• Each one of these concerns is accompanied by explanations and reminders as to what Maisel has said earlier in the text along with subsections for each. As I stated, the possibility for specific papers or class discussion is strongly aided by this chapter. Finally, Maisel returns to an important point that Americans (politicians and citizens alike) seem to miss frequently. Our government and electoral process is not for all. “One cannot export culture and traditions. One should not claim perfection for a system that even in the present context has apparent flaws” (147). In short, we can hold up our model to the world if we like, but we cannot force it on others – also, we must explore, question, praise, and reform our system to move this version of democracy forward. Maisel offers us a useful context and history, a blueprint for more discussion, and faith that we can demonstrate true leadership within our nation.

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    The extension of credit by instrument

    Michael Lewis, The Big Short: Inside the Doomsday Machine New York: W. W. Norton and Company, 2010.

    Lehman Brothers had vanished, Merrill had surrendered, and Goldman Sachs and Morgan Stanley were just a week away from ceasing to be investment banks. – 18 September 2008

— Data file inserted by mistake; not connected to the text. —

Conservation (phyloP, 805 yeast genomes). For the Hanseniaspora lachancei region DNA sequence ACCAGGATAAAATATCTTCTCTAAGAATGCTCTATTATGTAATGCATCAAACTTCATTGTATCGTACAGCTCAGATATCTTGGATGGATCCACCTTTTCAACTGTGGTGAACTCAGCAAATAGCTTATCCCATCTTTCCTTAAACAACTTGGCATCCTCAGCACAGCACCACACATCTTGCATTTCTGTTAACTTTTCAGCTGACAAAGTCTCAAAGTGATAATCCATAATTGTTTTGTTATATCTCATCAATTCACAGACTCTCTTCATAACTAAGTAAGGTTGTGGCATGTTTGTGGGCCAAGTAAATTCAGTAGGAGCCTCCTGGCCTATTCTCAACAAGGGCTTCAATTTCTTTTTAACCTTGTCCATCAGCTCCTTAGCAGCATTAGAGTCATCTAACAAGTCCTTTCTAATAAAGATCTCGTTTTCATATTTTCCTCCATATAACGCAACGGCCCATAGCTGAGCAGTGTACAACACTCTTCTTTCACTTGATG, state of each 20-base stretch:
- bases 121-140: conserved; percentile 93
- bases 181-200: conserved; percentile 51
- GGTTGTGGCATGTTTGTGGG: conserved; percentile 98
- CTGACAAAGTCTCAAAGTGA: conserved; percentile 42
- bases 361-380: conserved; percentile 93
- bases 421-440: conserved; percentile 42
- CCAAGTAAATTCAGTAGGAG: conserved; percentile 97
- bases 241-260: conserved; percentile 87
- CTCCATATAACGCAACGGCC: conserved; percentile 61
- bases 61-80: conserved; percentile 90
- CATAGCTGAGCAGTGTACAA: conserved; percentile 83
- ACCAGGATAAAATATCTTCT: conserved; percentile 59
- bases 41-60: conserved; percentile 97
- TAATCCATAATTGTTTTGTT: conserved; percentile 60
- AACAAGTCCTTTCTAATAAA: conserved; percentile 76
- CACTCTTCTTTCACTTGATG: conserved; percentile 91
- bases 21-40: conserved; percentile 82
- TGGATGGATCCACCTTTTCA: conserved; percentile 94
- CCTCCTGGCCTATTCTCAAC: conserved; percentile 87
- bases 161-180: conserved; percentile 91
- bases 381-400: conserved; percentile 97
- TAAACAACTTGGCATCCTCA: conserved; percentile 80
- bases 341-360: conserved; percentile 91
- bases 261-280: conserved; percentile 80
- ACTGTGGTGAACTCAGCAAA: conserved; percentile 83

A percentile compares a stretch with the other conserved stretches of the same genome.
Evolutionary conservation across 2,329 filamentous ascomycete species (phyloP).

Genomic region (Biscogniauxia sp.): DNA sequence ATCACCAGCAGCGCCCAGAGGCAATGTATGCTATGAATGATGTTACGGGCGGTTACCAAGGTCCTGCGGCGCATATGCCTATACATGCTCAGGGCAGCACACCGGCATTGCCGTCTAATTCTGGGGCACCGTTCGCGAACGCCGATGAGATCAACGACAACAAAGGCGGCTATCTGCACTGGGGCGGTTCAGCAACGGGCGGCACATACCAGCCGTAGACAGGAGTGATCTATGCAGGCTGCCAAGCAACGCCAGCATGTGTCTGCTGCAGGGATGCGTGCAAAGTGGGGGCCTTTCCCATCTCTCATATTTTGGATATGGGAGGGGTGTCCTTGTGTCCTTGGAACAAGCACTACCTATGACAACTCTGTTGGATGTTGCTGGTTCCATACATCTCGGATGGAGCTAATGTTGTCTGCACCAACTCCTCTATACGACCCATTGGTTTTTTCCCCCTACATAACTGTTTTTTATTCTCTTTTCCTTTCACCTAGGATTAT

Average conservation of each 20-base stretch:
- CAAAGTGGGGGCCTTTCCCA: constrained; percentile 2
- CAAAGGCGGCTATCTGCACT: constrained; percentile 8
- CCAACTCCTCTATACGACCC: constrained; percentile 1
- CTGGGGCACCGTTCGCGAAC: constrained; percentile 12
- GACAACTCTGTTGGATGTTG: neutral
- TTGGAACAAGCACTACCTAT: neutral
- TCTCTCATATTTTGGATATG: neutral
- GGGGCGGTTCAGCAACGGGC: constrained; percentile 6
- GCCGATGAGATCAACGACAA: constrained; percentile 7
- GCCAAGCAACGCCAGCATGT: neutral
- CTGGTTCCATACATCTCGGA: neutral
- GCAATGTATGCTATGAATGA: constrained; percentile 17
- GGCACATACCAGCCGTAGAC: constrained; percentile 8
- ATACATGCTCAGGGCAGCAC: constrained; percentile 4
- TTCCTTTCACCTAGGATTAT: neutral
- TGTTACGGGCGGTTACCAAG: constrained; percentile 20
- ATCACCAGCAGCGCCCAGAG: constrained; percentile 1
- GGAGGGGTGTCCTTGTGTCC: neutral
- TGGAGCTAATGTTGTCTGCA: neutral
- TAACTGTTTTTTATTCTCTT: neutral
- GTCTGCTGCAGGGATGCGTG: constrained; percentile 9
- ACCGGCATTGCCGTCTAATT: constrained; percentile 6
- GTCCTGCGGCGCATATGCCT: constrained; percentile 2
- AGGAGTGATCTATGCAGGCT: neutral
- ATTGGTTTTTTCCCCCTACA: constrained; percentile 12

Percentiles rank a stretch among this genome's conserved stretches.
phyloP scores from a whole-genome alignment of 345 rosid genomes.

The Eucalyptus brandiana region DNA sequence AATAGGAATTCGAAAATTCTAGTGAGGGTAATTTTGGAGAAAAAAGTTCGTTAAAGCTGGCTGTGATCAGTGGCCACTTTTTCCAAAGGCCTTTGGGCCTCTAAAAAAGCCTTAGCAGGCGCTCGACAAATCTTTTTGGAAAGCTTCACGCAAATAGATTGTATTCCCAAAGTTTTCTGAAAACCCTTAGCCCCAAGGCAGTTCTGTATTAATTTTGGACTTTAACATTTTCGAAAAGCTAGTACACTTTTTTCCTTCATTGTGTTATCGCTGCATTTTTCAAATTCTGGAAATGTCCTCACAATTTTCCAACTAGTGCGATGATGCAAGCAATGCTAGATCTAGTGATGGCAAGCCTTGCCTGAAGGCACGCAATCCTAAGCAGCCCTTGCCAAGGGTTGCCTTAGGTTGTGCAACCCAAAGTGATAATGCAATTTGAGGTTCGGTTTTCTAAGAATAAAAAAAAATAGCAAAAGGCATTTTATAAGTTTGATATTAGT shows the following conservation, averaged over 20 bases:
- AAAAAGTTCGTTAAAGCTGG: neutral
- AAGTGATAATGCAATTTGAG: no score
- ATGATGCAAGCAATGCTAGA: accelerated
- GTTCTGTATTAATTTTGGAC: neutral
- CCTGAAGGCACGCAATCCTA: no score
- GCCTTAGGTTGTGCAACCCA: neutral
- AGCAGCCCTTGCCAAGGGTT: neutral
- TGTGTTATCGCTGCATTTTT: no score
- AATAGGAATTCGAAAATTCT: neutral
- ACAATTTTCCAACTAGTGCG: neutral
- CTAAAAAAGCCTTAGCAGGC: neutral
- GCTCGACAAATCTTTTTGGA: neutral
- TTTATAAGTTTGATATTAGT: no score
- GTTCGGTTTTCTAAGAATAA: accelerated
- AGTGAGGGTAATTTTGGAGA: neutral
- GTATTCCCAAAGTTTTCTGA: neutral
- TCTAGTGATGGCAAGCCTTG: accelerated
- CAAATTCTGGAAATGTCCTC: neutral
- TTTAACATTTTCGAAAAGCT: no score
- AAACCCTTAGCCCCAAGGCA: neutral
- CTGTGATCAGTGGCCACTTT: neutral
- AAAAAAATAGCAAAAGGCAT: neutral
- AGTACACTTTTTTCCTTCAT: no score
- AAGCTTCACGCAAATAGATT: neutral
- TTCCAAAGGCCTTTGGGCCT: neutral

In most of his works, Michael Lewis builds his evidence and argument on the backs of human stories. Part of what makes The Big Short intriguing is that Lewis begins with elements of his own experience, reminding readers about his work that was described in the earlier Liar’s Poker.

    The subject of Lewis’ book is the collapse of the United States stock market in 2008. Lewis argues persuasively that for some people, this crash was predictable and avoidable. More important for Lewis’ story, there were ways to make money off of the same situation that was costing some companies their very existence. The characters to whom we are introduced are interesting, possess numerous quirks, and share in common their ability to have both foreseen this economic disaster, and profited from the experience.

    Some readers may find the level of detail undertaken by Lewis to be overwhelming – do we need to hear in grand detail about every level of Mike Burry’s idiosyncratic behavior? Perhaps not, but it makes Burry compelling in a variety of ways.

    I think what I enjoyed the most about The Big Short is that Lewis described much of the situation with an air of incredulous wonder. The same level of wonder struck many of us as we watched the market tank, though I recall thinking “well, that was fairly predictable.” My students had been pestering me since 2003 regarding the possibility of a return to the Great Depression – I always pointed out that the repeal of Glass-Steagall made me a bit nervous for a crash, though not for something on the same level as the 1930s. As Lewis reveals to use all the ultimate failure of the market was more complex than a simple response to repealed legislation – greed, overreach, and an honest lack of understanding played tremendously important roles too.

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    Comments on real “Mad Men”

    Winston Fletcher, Advertising, A Very Short Introduction. Oxford: Oxford University Press, 2010.